When examining whether participants thought their mental health had changed during the pandemic, we found that people with pre-existing anxiety, depression, PTSD and eating disorders were more likely to report that mental health had worsened. In addition, when using imputed data, we also found that this was associated with a diagnosis of ASD. This suggests these groups could be at high risk of deteriorated mental health during the pandemic. The fact that the diagnoses associated with this outcome were not the same as those associated with current mental health symptoms suggests that assessments of current mental health might not reflect increases relative to pre-pandemic levels for all groups. However, longitudinal assessments are necessary to verify this.

We did not find that bipolar disorder or schizophrenia/psychosis were associated with worse current mental health scores compared with other disorders. However, we did not assess specific mental health symptoms associated with these conditions and, as for all participants, it is possible that people struggling the most would be less likely to respond to the request to participate. Another study conducted during the pandemic also found individuals diagnosed with schizophrenia, schizoaffective disorder, bipolar disorder and major depressive disorder with psychotic features displayed stable mental health compared with pre-pandemic measures.Reference Pinkham, Ackerman, Depp, Harvey and Moore10 The authors posit that these results could reflect regression to the mean or reflect the benefits of increased structure and fixed routines as a consequence of social distancing measures.Reference Pinkham, Ackerman, Depp, Harvey and Moore10 Additional possibilities are that restrictions imposed by lockdowns might reduce social demands, which, in turn, could improve mental health in some people. However, although it is possible that people with bipolar disorder or schizophrenia/psychosis might have greater resilience to the effects of the pandemic (for example, more experience of dealing with social isolation), responses to effects of the pandemic could also have been influenced by medication. For example, some research has shown that, compared with people with anxiety and depression, individuals with schizophrenia experience lower post-traumatic stress symptoms in response to major traumatic events.Reference Inoue, Inoue, Suda, Shioda, Kobayashi and Kishi39 Further research needs to explore the mechanisms underpinning these findings. More longitudinal research is needed to investigate if this pattern of results will be sustained as the impact of the pandemic continues.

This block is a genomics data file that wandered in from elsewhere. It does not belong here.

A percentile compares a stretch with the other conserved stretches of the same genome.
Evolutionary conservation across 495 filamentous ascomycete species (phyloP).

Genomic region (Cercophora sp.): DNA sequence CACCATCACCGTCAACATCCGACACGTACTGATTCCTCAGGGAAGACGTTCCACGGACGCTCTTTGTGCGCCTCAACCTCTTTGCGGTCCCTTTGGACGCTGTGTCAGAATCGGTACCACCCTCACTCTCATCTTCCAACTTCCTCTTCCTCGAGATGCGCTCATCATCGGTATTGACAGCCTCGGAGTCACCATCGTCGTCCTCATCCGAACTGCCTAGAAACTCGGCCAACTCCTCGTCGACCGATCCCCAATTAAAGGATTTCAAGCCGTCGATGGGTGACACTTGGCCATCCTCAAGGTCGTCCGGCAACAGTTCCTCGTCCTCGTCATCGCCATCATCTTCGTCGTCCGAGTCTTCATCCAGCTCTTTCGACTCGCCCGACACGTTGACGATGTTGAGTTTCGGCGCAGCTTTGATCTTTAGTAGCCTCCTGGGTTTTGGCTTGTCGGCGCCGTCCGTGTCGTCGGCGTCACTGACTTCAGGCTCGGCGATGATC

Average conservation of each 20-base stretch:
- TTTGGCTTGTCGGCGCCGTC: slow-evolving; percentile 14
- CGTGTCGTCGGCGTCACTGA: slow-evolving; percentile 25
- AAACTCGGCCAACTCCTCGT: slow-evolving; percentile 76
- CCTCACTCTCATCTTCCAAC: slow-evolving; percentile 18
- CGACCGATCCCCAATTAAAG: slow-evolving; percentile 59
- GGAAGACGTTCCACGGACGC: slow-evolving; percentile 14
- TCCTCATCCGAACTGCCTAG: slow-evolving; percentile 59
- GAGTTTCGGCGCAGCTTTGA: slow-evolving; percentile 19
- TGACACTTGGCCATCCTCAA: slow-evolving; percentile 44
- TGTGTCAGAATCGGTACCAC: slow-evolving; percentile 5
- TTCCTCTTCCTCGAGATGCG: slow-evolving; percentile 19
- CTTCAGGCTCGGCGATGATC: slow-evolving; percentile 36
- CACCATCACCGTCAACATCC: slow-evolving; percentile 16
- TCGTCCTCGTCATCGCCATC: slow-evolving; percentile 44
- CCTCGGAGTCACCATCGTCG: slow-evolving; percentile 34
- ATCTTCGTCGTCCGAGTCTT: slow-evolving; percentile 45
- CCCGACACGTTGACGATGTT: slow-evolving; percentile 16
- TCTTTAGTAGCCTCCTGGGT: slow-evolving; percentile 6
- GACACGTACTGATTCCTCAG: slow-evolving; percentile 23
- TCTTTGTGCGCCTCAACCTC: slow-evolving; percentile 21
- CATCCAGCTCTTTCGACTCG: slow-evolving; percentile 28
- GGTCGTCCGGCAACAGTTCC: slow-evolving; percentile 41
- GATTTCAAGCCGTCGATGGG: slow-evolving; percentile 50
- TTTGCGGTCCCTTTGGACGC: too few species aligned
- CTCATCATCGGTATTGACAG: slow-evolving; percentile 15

Strengths and limitations

Strengths of our study include the use of data on a large sample of individuals with a history of mental health conditions using validated standardised measures. We examined the impact of the COVID-19 pandemic on individuals who had received a range of psychiatric diagnoses, which allowed us to draw comparisons between specific groups. Furthermore, we addressed potential bias resulting from missing data by using multiple imputation, in which we were able to draw on auxiliary information from other areas of the survey and prior assessments to minimise potential bias.

Our study has several limitations. First, data were cross-sectional, therefore we cannot determine the direction of effect between predictor and outcome variables. This is particularly important when assessing whether mental health changed during the pandemic, as in the current study we were only able to examine participants’ perceived change in mental health. However, we are collecting follow-up data that will allow for the identification of factors that prospectively predict worse mental health. Second, the diagnoses recorded included all current and past diagnoses that participants had received. We therefore did not know whether participants were experiencing an episode of illness at the time they completed the survey. We also did not know what treatment (if any) participants were currently receiving, which could have influenced results. Third, our diagnoses were self-report with, for the majority of participants, no in-depth diagnostic interview, clinician report or data from medical records. However, preliminary work from our group has found a positive predictive value of 85% when comparing a self-reported diagnosis of schizophrenia or schizoaffective disorder (depressed episode) to research diagnosis, using an in-depth psychiatric interview.Reference Woolway, Lynham, Legge, Jones and Walters40